Friday, February 11, 2011

Some Strength Trainers That Move me

I'm one of those crazies that actually likes American airports. Yes, they're glorified cattle stockyards with overpriced, bad food and worse coffee but they offer endless opportunities to people watch. For avid people watchers, there's just no shortage of highly interesting individuals in an airport. It can, and has, kept me occupied for hours.

The same can be said about our little subculture. There are some unique characters in the culture of the perpetually strength-starved persons. So, in no particular order, I decided to throw out there some of the guys in the history (and present) of physical culture that I find as interesting as they are motivating.

John Grimek
There are but a few people out there who pick up stuff to get strong and no matter what they pick up, they excel at it. It's almost as though they have a limitless control over their body. It's natural to think that they're genetically blessed. They may well be but that can't explain how they seem to do really well at everything that they try strength related. What kind of drive and ambition they must harbor in their mind is equally amazing and mind-boggling to me. John Grimek seemed to be just that kind of man. It almost seemed like he could do anything!

Even back in Grimek's day, there was already some very distinct separation between the weightlifters and the bodybuilders. You were either good at one or the other. I'm sure it helped just a tad that Bob Hoffman controlled a lot of the events that Grimek competed in. Sure,it's possible a man can control judging, he can't control the awe that someone like Grimek inspires.

He could build the big shapely awe-inspiring muscles that could win Olympic lifting contests. He could bulk up to 250 lbs and drop back down to 195 lbs if he pleased. He could eat 2 lbs Hersheys chocolate bars without getting fat. He squatted 400 lbs for 20 reps well into his sunset years. He pressed the 270 lbs "Cyr" Dumbbell in his younger years.
Maybe this man had limits to what he could do. It sure didn't seem so. It seems like if Grimek wanted to do it, he eventually did!

Steve Justa
My buddy Chip Conrad said it best in his book, "Lift with your Head": strength training is pretty funny, if you think about it. There we all are, lifting big heavy stuff, only to put it down and pick it up again while wearing dumpy-looking clothes, making contorted faces in a puddle of our own sweat. All the while, we're throwing around words like jerk, snatch and rack.


When it's not funny, it's downright crazy. Our primal minds are designed to avoid stress, pain and fatigue. It thinks that these are cues of imminent death. Instead of heeding the call to stop doing them, or not even doing them in the first place, we push onward anyway. Most of the time, this stuff could hurt or kill us, if we're not careful. Still we do it anyway. It's part of the process of getting strong.

Put in that light, it shouldn't be a surprise that people like Steve Justa exist. Silly and crazy aren't strong enough descriptions for this guy. Look at his Youtube channel! You'd swear that he must have walked out of a Rob Zombie movie and came to life (credit to Wild Gorillaman for that line). He might be a Grade a whack-job but, for our purposes, who fucking cares! He's every bit as strong as he his eccentric! Get past his bizarre music videos and you'll see him doing some equally crazy lifts! Embrace the bizarre when you're training, because the whole process is nuts, in it's own cute way. Few embody and prove that better than Steve Justa.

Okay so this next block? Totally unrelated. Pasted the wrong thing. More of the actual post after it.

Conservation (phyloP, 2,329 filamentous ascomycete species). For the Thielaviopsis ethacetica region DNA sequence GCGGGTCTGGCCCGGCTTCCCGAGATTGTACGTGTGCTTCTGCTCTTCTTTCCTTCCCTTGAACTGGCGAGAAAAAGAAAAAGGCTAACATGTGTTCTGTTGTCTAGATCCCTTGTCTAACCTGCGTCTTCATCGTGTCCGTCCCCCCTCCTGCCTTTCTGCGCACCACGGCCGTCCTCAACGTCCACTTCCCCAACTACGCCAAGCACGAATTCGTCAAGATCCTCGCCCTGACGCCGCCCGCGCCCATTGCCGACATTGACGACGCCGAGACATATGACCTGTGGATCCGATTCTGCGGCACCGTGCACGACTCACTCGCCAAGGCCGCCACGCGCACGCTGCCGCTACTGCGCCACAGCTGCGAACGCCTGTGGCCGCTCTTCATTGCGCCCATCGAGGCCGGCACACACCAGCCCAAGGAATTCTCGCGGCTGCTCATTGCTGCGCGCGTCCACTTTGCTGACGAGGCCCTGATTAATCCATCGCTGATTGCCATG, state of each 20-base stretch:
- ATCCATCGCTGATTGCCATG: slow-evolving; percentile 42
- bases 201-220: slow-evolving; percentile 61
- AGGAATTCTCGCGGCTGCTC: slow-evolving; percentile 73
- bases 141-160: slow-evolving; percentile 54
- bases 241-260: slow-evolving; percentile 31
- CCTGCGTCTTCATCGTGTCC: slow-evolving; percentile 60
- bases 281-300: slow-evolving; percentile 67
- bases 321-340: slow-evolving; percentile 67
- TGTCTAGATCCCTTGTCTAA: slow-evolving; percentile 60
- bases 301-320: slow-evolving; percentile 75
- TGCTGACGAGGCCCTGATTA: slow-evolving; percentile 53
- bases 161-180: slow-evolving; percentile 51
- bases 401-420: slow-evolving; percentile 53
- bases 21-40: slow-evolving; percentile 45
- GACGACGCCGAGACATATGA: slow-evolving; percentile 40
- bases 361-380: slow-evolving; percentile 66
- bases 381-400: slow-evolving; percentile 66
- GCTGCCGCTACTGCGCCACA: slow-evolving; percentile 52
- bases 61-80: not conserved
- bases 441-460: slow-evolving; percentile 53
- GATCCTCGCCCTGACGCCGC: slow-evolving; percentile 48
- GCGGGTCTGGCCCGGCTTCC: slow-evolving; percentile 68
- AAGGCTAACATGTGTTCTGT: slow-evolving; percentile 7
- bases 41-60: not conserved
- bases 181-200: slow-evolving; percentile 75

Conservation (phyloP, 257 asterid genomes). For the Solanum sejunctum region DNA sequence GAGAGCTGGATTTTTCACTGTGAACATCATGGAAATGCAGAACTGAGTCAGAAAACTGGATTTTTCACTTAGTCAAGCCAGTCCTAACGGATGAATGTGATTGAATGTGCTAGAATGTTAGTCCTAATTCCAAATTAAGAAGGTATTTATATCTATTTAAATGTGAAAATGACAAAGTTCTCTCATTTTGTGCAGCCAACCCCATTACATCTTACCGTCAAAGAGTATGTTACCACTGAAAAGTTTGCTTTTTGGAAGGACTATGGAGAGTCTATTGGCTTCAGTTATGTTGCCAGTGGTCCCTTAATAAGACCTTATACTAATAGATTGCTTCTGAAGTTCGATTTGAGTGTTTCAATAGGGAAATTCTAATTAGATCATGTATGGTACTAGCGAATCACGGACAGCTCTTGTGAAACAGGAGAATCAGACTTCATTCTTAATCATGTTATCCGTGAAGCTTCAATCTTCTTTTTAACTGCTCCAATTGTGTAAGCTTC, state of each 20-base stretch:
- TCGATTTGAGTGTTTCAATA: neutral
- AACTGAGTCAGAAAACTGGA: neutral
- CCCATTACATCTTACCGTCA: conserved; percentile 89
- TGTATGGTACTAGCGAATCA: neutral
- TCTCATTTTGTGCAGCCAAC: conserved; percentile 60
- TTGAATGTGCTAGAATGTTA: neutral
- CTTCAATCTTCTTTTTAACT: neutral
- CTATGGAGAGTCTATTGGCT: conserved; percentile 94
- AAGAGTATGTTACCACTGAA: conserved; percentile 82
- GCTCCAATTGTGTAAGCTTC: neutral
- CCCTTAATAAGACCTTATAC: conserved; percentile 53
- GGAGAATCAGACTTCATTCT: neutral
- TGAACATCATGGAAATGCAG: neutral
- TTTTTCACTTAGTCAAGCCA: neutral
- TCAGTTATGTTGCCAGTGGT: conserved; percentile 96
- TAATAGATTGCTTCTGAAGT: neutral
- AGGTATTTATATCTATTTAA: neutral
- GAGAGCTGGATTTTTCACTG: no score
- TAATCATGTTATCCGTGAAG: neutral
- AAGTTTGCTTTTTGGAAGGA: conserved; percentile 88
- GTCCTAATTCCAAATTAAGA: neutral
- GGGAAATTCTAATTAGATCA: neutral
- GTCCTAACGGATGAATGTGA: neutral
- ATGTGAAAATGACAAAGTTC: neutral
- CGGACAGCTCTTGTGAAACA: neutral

Vince Gironda
Given how I've evolved in a non-bodybuilding direction with strength training, away from barbells and machines, and in a somewhat-free form manner, I find it kind of odd that I'm caught up in the post-mortem fanfare that surrounds Vince Gironda. Still, I find him pretty interesting and highly motivational.

I have to say that some of the best information that I found about how to eat to gain mass was stuff that I gleaned here and there that he either wrote or said. I still think he's among the best source about how to eat to get big out there. He hated steroids and by the standards of today, he didn't use a lot of supplements (although that whole dessicated liver fetish of his was kind of gross).

It doesn't take much reading about the man to figure out that he had a major attitude and no tolerance for things not being done the right way. Which, incidentally, he would say is his way. In spite of being that hard-nosed about how to train, I find his raw pugnacious drive extremely motivating. That highly driven approach can move mountains and make up for possible and/or perceived lack of genetic perfection.

Plus, he pulled off what I consider to be the most insanely bad-ass chin-up feat I've ever heard of: a single-arm chin-up while holding a 45 lbs dumbbell! Somewhat off the topic, but ever notice how unique their footware is too? In our present day, too many people suffer under the illusion that we've got to wear some sort of highly specialized shoe in order to get in shape. Here I've collected some of the luminaries of the iron-tugging world and there isn't a swoosh to be seen on any of their feet! I like it!


Gubernatrix said...

Nice round up, I love reading about these guys!

Elijah said...

Don't know if you've heard of them/him. There are a few groups of guys around New York City committed to bodyweight only exercises, thought you might want to see these:

Hannibal for King:

Calisthenics Kingz:

jason said...

please don't roll your eyes right away, but have you read about the originator of pilates? its weird to think how pilates is now considered for the females but was started by an ex boxer